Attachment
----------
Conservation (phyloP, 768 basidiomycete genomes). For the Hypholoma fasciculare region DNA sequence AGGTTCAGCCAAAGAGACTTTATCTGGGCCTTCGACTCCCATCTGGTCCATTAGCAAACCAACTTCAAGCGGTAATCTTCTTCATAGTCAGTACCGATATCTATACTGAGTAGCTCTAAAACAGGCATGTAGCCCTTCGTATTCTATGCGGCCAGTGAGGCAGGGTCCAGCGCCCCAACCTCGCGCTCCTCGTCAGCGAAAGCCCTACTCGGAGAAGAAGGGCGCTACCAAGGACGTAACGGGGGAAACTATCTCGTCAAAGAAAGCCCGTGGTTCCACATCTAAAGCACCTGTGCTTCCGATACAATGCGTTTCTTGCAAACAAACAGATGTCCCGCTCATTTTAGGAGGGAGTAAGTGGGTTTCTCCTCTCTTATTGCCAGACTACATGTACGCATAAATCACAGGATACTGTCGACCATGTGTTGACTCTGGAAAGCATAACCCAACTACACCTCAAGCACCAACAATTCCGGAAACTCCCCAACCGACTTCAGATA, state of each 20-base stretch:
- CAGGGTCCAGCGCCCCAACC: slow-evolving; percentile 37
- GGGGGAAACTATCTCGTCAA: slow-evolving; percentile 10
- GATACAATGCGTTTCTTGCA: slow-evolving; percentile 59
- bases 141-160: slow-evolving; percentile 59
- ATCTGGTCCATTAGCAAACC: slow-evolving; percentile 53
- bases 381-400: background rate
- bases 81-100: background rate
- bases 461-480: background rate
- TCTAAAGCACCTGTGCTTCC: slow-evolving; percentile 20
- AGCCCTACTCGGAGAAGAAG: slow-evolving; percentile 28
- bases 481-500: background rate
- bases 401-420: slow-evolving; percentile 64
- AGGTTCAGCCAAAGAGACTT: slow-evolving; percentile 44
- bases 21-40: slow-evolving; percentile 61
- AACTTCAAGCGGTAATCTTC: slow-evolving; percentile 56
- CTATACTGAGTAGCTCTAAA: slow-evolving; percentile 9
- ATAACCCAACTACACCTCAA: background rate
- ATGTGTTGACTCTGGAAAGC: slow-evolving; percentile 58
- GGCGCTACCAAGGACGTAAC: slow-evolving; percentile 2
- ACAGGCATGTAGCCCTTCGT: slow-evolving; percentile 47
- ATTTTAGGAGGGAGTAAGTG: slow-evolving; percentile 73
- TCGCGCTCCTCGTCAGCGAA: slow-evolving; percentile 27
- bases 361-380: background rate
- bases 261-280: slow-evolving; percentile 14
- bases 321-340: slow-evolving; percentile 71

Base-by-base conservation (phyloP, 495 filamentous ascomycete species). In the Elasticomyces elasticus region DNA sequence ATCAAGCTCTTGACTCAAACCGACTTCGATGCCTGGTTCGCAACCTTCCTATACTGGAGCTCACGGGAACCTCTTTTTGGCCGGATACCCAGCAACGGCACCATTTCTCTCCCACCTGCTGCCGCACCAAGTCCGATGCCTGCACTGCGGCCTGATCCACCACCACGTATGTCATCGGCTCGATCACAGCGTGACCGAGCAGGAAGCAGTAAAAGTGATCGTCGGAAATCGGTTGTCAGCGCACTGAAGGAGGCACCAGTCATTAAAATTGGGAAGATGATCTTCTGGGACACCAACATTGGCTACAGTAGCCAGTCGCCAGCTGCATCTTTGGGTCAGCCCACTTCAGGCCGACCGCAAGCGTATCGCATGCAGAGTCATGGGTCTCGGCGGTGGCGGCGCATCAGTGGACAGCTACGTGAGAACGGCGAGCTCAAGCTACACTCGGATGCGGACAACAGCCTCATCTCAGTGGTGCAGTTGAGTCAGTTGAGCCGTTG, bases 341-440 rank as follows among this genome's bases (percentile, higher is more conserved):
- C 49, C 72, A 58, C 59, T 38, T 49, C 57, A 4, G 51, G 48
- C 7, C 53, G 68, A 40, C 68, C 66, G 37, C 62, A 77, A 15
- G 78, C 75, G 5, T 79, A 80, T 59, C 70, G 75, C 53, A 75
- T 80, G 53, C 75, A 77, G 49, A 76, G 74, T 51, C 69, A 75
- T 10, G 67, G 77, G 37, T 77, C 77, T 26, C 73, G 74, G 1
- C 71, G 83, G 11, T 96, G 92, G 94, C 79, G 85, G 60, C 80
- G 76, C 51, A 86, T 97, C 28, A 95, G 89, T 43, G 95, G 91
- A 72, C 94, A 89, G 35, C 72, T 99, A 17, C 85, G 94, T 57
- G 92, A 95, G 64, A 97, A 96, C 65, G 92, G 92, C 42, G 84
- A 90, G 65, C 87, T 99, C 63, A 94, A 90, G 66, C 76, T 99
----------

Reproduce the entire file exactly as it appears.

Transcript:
Conservation (phyloP, 768 basidiomycete genomes). For the Hypholoma fasciculare region DNA sequence AGGTTCAGCCAAAGAGACTTTATCTGGGCCTTCGACTCCCATCTGGTCCATTAGCAAACCAACTTCAAGCGGTAATCTTCTTCATAGTCAGTACCGATATCTATACTGAGTAGCTCTAAAACAGGCATGTAGCCCTTCGTATTCTATGCGGCCAGTGAGGCAGGGTCCAGCGCCCCAACCTCGCGCTCCTCGTCAGCGAAAGCCCTACTCGGAGAAGAAGGGCGCTACCAAGGACGTAACGGGGGAAACTATCTCGTCAAAGAAAGCCCGTGGTTCCACATCTAAAGCACCTGTGCTTCCGATACAATGCGTTTCTTGCAAACAAACAGATGTCCCGCTCATTTTAGGAGGGAGTAAGTGGGTTTCTCCTCTCTTATTGCCAGACTACATGTACGCATAAATCACAGGATACTGTCGACCATGTGTTGACTCTGGAAAGCATAACCCAACTACACCTCAAGCACCAACAATTCCGGAAACTCCCCAACCGACTTCAGATA, state of each 20-base stretch:
- CAGGGTCCAGCGCCCCAACC: slow-evolving; percentile 37
- GGGGGAAACTATCTCGTCAA: slow-evolving; percentile 10
- GATACAATGCGTTTCTTGCA: slow-evolving; percentile 59
- bases 141-160: slow-evolving; percentile 59
- ATCTGGTCCATTAGCAAACC: slow-evolving; percentile 53
- bases 381-400: background rate
- bases 81-100: background rate
- bases 461-480: background rate
- TCTAAAGCACCTGTGCTTCC: slow-evolving; percentile 20
- AGCCCTACTCGGAGAAGAAG: slow-evolving; percentile 28
- bases 481-500: background rate
- bases 401-420: slow-evolving; percentile 64
- AGGTTCAGCCAAAGAGACTT: slow-evolving; percentile 44
- bases 21-40: slow-evolving; percentile 61
- AACTTCAAGCGGTAATCTTC: slow-evolving; percentile 56
- CTATACTGAGTAGCTCTAAA: slow-evolving; percentile 9
- ATAACCCAACTACACCTCAA: background rate
- ATGTGTTGACTCTGGAAAGC: slow-evolving; percentile 58
- GGCGCTACCAAGGACGTAAC: slow-evolving; percentile 2
- ACAGGCATGTAGCCCTTCGT: slow-evolving; percentile 47
- ATTTTAGGAGGGAGTAAGTG: slow-evolving; percentile 73
- TCGCGCTCCTCGTCAGCGAA: slow-evolving; percentile 27
- bases 361-380: background rate
- bases 261-280: slow-evolving; percentile 14
- bases 321-340: slow-evolving; percentile 71

Base-by-base conservation (phyloP, 495 filamentous ascomycete species). In the Elasticomyces elasticus region DNA sequence ATCAAGCTCTTGACTCAAACCGACTTCGATGCCTGGTTCGCAACCTTCCTATACTGGAGCTCACGGGAACCTCTTTTTGGCCGGATACCCAGCAACGGCACCATTTCTCTCCCACCTGCTGCCGCACCAAGTCCGATGCCTGCACTGCGGCCTGATCCACCACCACGTATGTCATCGGCTCGATCACAGCGTGACCGAGCAGGAAGCAGTAAAAGTGATCGTCGGAAATCGGTTGTCAGCGCACTGAAGGAGGCACCAGTCATTAAAATTGGGAAGATGATCTTCTGGGACACCAACATTGGCTACAGTAGCCAGTCGCCAGCTGCATCTTTGGGTCAGCCCACTTCAGGCCGACCGCAAGCGTATCGCATGCAGAGTCATGGGTCTCGGCGGTGGCGGCGCATCAGTGGACAGCTACGTGAGAACGGCGAGCTCAAGCTACACTCGGATGCGGACAACAGCCTCATCTCAGTGGTGCAGTTGAGTCAGTTGAGCCGTTG, bases 341-440 rank as follows among this genome's bases (percentile, higher is more conserved):
- C 49, C 72, A 58, C 59, T 38, T 49, C 57, A 4, G 51, G 48
- C 7, C 53, G 68, A 40, C 68, C 66, G 37, C 62, A 77, A 15
- G 78, C 75, G 5, T 79, A 80, T 59, C 70, G 75, C 53, A 75
- T 80, G 53, C 75, A 77, G 49, A 76, G 74, T 51, C 69, A 75
- T 10, G 67, G 77, G 37, T 77, C 77, T 26, C 73, G 74, G 1
- C 71, G 83, G 11, T 96, G 92, G 94, C 79, G 85, G 60, C 80
- G 76, C 51, A 86, T 97, C 28, A 95, G 89, T 43, G 95, G 91
- A 72, C 94, A 89, G 35, C 72, T 99, A 17, C 85, G 94, T 57
- G 92, A 95, G 64, A 97, A 96, C 65, G 92, G 92, C 42, G 84
- A 90, G 65, C 87, T 99, C 63, A 94, A 90, G 66, C 76, T 99